DOLE sets rules on working relationship between riders, food delivery apps
MANILA, Philippines — The Department of Labor and Employment (DOLE) on Tuesday released an advisory to establish guidelines in determining the relationships between delivery drivers and food delivery apps.
In a statement, DOLE said those considered employees of the food delivery apps are entitled to minimum benefits under the Labor Code of the Philippines. But delivery riders who are declared as “independent contractors” or “freelancers” remain bound to the terms of their contracts.
Most food delivery apps don’t consider riders as employees but rather as “third-party providers” or “independent contractors,” which disqualifies them from certain benefits employees receive.
The delivery riders who are considered as employees are entitled to minimum wage, holiday pay, premium pay, overtime pay, night shift differential, service incentive leave, thirteenth-month pay, separation pay, and retirement pay, as well as occupational safety and health standards which includes SSS, PhilHealth, and Pag-ibig.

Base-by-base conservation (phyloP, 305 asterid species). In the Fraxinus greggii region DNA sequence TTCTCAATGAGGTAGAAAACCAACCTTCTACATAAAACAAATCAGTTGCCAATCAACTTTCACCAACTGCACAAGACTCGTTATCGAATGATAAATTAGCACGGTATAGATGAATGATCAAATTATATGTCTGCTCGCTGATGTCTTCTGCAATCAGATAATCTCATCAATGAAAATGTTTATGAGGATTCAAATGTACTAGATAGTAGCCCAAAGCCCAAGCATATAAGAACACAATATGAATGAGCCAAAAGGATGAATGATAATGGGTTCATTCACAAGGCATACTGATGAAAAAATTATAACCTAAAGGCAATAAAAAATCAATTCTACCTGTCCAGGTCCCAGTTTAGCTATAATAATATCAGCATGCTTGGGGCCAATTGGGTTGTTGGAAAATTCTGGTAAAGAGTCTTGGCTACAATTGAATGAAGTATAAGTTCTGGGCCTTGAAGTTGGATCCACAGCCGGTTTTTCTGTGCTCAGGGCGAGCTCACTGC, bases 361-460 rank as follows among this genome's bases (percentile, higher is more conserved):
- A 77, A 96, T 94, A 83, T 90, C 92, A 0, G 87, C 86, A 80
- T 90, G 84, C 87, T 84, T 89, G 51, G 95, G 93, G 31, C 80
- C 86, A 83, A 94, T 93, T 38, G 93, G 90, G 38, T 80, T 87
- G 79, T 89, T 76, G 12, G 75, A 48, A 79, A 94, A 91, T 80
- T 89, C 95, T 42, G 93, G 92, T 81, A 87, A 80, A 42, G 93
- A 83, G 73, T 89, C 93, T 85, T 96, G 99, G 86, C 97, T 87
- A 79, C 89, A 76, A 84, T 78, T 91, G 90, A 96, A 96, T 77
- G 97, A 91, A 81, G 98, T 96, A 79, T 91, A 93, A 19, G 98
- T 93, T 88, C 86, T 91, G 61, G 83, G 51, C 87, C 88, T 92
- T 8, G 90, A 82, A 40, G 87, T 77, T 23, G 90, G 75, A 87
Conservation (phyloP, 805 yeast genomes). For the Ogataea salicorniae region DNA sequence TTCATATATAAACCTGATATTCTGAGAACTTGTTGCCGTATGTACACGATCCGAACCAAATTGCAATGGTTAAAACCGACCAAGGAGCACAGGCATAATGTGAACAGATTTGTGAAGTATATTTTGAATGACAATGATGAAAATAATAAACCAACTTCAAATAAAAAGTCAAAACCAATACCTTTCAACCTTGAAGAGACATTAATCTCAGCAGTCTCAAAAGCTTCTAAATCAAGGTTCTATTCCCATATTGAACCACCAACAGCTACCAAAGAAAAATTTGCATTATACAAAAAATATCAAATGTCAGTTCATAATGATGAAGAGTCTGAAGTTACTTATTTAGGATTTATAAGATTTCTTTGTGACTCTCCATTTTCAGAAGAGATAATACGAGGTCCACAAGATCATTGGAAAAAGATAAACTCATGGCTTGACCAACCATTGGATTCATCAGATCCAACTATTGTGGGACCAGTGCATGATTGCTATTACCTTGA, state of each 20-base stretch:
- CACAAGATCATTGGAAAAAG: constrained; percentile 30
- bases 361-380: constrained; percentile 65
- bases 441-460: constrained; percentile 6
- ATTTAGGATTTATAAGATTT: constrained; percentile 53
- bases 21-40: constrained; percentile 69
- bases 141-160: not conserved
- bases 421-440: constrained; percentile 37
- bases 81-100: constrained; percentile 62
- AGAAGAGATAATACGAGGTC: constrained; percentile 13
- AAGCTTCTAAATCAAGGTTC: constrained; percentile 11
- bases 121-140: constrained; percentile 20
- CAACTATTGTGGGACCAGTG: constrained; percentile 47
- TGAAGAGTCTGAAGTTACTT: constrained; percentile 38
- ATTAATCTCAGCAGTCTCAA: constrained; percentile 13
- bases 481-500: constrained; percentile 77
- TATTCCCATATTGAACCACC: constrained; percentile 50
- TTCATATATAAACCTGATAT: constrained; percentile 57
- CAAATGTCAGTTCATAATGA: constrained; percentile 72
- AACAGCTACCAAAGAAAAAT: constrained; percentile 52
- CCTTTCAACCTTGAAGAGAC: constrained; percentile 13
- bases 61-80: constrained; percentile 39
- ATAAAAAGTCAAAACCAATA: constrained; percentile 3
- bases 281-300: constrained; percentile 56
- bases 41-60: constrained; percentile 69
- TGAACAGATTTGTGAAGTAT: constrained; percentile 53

However, DOLE said delivery riders classified as “freelancers” and “independent contractors” should be covered by contracts that provide certain benefits.
“The contract or agreement shall stipulate the following provisions, including but not limited to the payment of fair and equitable compensation, which shall not be lower than the prevailing minimum wage rates and facilitation of registration and coverage under SSS, PhilHealth, and Pag-ibig,” according to the Labor Department.
The DOLE came up with the advisory more than a week following the protest of FoodPanda riders in Davao City over the app’s wage policy, which led to “indefinite suspension” of several delivery riders.
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